What do you think about high-rise tower blocks?

Normandie Tower in Norwich. PHOTO BY SIMON FINLAY

Normandie Tower in Norwich. PHOTO BY SIMON FINLAY - Credit: Simon Finlay

High-rise housing blocks should be bulldozed and replaced with terraced homes to help tackle social problems and remove 'no-go' areas, a think-tank report has argued.

But what do you think? Do you or your friends or family live in one of Norwich's tower blocks?

Do you enjoy living there or would you prefer to live elsewhere?

Please share your views with us by posting your comments on the bottom of this story.

About 140,000 households with children live on the second floor or above in England, despite evidence that multi-storey flats attract higher crime rates and social breakdown, the report published by the centre-right Policy Exchange said.

The paper's author, Nicholas Boys Smith, warned that residents of such estates suffered more stress, mental health problems and marriage breakdowns.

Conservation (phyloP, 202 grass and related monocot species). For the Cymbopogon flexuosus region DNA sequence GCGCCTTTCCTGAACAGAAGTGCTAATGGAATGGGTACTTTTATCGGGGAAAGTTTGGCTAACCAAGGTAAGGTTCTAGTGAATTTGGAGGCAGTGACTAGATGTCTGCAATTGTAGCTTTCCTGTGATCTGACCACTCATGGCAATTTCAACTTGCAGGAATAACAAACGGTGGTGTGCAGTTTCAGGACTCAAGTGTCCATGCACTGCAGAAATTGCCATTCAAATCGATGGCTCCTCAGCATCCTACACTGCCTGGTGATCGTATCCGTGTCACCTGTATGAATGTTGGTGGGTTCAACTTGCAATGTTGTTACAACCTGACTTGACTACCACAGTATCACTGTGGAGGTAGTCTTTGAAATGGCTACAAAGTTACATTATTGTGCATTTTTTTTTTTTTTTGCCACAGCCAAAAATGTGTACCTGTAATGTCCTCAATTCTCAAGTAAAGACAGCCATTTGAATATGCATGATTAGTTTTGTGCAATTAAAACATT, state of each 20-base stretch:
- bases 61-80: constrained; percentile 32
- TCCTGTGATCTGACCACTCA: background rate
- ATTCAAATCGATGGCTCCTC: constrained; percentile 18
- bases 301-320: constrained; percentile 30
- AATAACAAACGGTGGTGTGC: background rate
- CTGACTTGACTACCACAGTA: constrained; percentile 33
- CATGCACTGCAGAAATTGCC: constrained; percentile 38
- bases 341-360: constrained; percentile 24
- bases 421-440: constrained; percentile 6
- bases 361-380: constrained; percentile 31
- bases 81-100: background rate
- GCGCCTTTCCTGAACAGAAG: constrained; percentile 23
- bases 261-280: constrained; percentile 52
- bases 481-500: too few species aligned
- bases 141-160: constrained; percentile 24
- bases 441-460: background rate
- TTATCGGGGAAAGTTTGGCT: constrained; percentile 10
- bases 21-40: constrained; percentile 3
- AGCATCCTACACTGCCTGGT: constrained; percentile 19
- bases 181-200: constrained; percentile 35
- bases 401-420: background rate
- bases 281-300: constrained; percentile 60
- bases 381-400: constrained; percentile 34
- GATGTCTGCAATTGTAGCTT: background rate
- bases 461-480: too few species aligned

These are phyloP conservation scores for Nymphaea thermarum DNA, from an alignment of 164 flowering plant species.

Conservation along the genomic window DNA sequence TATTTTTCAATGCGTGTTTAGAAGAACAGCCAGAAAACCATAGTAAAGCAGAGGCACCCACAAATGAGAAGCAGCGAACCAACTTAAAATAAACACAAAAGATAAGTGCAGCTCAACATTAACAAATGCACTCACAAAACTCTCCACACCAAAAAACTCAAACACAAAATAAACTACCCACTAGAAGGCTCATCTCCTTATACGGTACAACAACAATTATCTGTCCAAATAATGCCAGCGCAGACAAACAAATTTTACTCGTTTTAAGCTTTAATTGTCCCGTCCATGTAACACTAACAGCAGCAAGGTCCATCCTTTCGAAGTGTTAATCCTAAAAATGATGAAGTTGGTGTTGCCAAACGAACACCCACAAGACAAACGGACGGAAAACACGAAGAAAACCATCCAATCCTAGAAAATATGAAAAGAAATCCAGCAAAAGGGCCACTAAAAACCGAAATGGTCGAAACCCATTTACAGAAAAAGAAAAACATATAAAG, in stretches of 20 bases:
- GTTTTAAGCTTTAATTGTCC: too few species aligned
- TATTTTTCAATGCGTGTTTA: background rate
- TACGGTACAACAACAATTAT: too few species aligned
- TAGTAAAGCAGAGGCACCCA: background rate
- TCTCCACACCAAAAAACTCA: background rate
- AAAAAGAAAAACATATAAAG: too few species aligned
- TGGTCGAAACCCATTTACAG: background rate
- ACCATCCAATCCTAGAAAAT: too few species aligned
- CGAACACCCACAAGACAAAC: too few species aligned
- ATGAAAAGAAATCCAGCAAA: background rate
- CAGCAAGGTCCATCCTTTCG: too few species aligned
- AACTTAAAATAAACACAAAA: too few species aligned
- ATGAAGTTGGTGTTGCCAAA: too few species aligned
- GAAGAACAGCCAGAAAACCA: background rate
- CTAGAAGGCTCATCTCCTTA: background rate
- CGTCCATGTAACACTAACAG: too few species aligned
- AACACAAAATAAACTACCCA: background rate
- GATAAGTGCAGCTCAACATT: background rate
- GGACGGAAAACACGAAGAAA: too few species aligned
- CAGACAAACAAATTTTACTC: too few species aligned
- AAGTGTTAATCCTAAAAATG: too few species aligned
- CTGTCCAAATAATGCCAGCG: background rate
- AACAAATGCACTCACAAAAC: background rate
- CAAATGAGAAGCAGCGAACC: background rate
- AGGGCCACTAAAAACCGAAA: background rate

High-rises could also pose fire dangers and were more expensive to build and maintain, he said.

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Mr Boys Smith said: 'It's time we ripped down the mistakes of the past and started building proper streets where people want to live.

'We must not repeat mistakes by building housing which makes people's lives a misery.

'Bulldozing the high-rise tower blocks and no-go zone estates and replacing them with terraced homes and low-rise flats is the best way to build both the number and the quality of homes that we need.'

A spokesman for the Department for Communities and Local Government said: 'Ministers have scrapped the last government's Whitehall targets which forced local authorities to build high-density flats rather than family homes and attractive terraces.

'Good design is vital to avoid the mistakes of the last century that lead to ugly and crime-ridden tower blocks.

'Communities can now use their own Neighbourhood Plans to decide themselves what type and design of homes are built in their area and their councils should actively support them in this process.'

Post your views on tower blocks below and see tomorrow's paper for a full analysis on the subject.